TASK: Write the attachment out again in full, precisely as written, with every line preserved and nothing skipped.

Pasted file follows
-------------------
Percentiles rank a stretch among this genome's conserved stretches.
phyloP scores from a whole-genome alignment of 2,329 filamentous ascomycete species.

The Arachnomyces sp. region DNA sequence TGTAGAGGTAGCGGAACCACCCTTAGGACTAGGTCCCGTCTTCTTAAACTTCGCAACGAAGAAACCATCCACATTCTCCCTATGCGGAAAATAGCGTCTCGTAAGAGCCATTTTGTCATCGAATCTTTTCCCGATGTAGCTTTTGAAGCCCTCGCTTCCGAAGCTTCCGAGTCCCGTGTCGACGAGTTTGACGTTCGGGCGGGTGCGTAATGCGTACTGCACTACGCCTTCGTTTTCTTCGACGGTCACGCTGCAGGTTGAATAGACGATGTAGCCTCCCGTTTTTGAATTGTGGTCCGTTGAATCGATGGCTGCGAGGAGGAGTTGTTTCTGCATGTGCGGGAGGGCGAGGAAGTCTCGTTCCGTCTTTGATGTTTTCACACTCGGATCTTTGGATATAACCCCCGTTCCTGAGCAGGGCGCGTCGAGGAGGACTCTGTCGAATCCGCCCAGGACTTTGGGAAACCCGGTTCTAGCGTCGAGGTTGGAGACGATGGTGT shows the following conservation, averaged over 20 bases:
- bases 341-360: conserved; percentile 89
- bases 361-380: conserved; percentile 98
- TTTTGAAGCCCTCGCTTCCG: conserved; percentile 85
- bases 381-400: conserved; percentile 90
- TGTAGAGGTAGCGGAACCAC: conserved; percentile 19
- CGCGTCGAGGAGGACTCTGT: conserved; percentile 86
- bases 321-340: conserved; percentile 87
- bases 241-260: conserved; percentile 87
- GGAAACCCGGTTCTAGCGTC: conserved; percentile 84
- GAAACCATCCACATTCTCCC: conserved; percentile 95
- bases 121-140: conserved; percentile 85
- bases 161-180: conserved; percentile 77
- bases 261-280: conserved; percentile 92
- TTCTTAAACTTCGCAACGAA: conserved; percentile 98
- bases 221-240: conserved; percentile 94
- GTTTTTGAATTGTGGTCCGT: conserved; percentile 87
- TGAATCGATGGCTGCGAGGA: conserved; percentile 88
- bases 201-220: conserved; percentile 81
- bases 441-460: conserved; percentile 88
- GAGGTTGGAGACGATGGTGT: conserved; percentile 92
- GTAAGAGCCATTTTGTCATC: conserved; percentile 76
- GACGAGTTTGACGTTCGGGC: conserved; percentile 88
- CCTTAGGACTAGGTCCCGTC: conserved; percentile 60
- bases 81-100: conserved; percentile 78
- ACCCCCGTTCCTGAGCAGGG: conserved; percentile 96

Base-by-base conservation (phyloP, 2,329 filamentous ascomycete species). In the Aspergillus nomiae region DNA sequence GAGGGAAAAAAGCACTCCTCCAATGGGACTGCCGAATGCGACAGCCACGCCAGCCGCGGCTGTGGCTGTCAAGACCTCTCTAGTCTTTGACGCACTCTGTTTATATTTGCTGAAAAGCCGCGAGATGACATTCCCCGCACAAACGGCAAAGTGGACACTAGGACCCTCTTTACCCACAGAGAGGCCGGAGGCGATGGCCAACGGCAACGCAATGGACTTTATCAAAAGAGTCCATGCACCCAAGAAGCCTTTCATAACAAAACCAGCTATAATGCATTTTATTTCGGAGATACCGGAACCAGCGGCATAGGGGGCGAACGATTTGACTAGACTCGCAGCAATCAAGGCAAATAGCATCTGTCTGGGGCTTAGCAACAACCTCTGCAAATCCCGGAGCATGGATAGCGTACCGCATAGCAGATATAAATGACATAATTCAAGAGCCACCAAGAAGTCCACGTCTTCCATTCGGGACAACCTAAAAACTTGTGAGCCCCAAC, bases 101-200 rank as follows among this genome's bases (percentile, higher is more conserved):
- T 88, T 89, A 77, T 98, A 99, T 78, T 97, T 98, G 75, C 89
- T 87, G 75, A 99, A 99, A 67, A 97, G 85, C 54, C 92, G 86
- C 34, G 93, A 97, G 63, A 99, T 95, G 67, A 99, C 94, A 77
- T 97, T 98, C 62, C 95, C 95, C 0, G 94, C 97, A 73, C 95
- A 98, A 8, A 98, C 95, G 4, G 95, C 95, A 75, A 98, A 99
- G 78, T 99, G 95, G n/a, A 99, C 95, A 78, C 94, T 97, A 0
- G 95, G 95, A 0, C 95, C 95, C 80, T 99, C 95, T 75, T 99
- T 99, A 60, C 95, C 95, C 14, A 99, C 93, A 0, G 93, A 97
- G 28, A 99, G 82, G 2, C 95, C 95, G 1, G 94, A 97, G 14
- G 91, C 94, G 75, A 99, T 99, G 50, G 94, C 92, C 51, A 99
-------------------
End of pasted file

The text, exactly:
Percentiles rank a stretch among this genome's conserved stretches.
phyloP scores from a whole-genome alignment of 2,329 filamentous ascomycete species.

The Arachnomyces sp. region DNA sequence TGTAGAGGTAGCGGAACCACCCTTAGGACTAGGTCCCGTCTTCTTAAACTTCGCAACGAAGAAACCATCCACATTCTCCCTATGCGGAAAATAGCGTCTCGTAAGAGCCATTTTGTCATCGAATCTTTTCCCGATGTAGCTTTTGAAGCCCTCGCTTCCGAAGCTTCCGAGTCCCGTGTCGACGAGTTTGACGTTCGGGCGGGTGCGTAATGCGTACTGCACTACGCCTTCGTTTTCTTCGACGGTCACGCTGCAGGTTGAATAGACGATGTAGCCTCCCGTTTTTGAATTGTGGTCCGTTGAATCGATGGCTGCGAGGAGGAGTTGTTTCTGCATGTGCGGGAGGGCGAGGAAGTCTCGTTCCGTCTTTGATGTTTTCACACTCGGATCTTTGGATATAACCCCCGTTCCTGAGCAGGGCGCGTCGAGGAGGACTCTGTCGAATCCGCCCAGGACTTTGGGAAACCCGGTTCTAGCGTCGAGGTTGGAGACGATGGTGT shows the following conservation, averaged over 20 bases:
- bases 341-360: conserved; percentile 89
- bases 361-380: conserved; percentile 98
- TTTTGAAGCCCTCGCTTCCG: conserved; percentile 85
- bases 381-400: conserved; percentile 90
- TGTAGAGGTAGCGGAACCAC: conserved; percentile 19
- CGCGTCGAGGAGGACTCTGT: conserved; percentile 86
- bases 321-340: conserved; percentile 87
- bases 241-260: conserved; percentile 87
- GGAAACCCGGTTCTAGCGTC: conserved; percentile 84
- GAAACCATCCACATTCTCCC: conserved; percentile 95
- bases 121-140: conserved; percentile 85
- bases 161-180: conserved; percentile 77
- bases 261-280: conserved; percentile 92
- TTCTTAAACTTCGCAACGAA: conserved; percentile 98
- bases 221-240: conserved; percentile 94
- GTTTTTGAATTGTGGTCCGT: conserved; percentile 87
- TGAATCGATGGCTGCGAGGA: conserved; percentile 88
- bases 201-220: conserved; percentile 81
- bases 441-460: conserved; percentile 88
- GAGGTTGGAGACGATGGTGT: conserved; percentile 92
- GTAAGAGCCATTTTGTCATC: conserved; percentile 76
- GACGAGTTTGACGTTCGGGC: conserved; percentile 88
- CCTTAGGACTAGGTCCCGTC: conserved; percentile 60
- bases 81-100: conserved; percentile 78
- ACCCCCGTTCCTGAGCAGGG: conserved; percentile 96

Base-by-base conservation (phyloP, 2,329 filamentous ascomycete species). In the Aspergillus nomiae region DNA sequence GAGGGAAAAAAGCACTCCTCCAATGGGACTGCCGAATGCGACAGCCACGCCAGCCGCGGCTGTGGCTGTCAAGACCTCTCTAGTCTTTGACGCACTCTGTTTATATTTGCTGAAAAGCCGCGAGATGACATTCCCCGCACAAACGGCAAAGTGGACACTAGGACCCTCTTTACCCACAGAGAGGCCGGAGGCGATGGCCAACGGCAACGCAATGGACTTTATCAAAAGAGTCCATGCACCCAAGAAGCCTTTCATAACAAAACCAGCTATAATGCATTTTATTTCGGAGATACCGGAACCAGCGGCATAGGGGGCGAACGATTTGACTAGACTCGCAGCAATCAAGGCAAATAGCATCTGTCTGGGGCTTAGCAACAACCTCTGCAAATCCCGGAGCATGGATAGCGTACCGCATAGCAGATATAAATGACATAATTCAAGAGCCACCAAGAAGTCCACGTCTTCCATTCGGGACAACCTAAAAACTTGTGAGCCCCAAC, bases 101-200 rank as follows among this genome's bases (percentile, higher is more conserved):
- T 88, T 89, A 77, T 98, A 99, T 78, T 97, T 98, G 75, C 89
- T 87, G 75, A 99, A 99, A 67, A 97, G 85, C 54, C 92, G 86
- C 34, G 93, A 97, G 63, A 99, T 95, G 67, A 99, C 94, A 77
- T 97, T 98, C 62, C 95, C 95, C 0, G 94, C 97, A 73, C 95
- A 98, A 8, A 98, C 95, G 4, G 95, C 95, A 75, A 98, A 99
- G 78, T 99, G 95, G n/a, A 99, C 95, A 78, C 94, T 97, A 0
- G 95, G 95, A 0, C 95, C 95, C 80, T 99, C 95, T 75, T 99
- T 99, A 60, C 95, C 95, C 14, A 99, C 93, A 0, G 93, A 97
- G 28, A 99, G 82, G 2, C 95, C 95, G 1, G 94, A 97, G 14
- G 91, C 94, G 75, A 99, T 99, G 50, G 94, C 92, C 51, A 99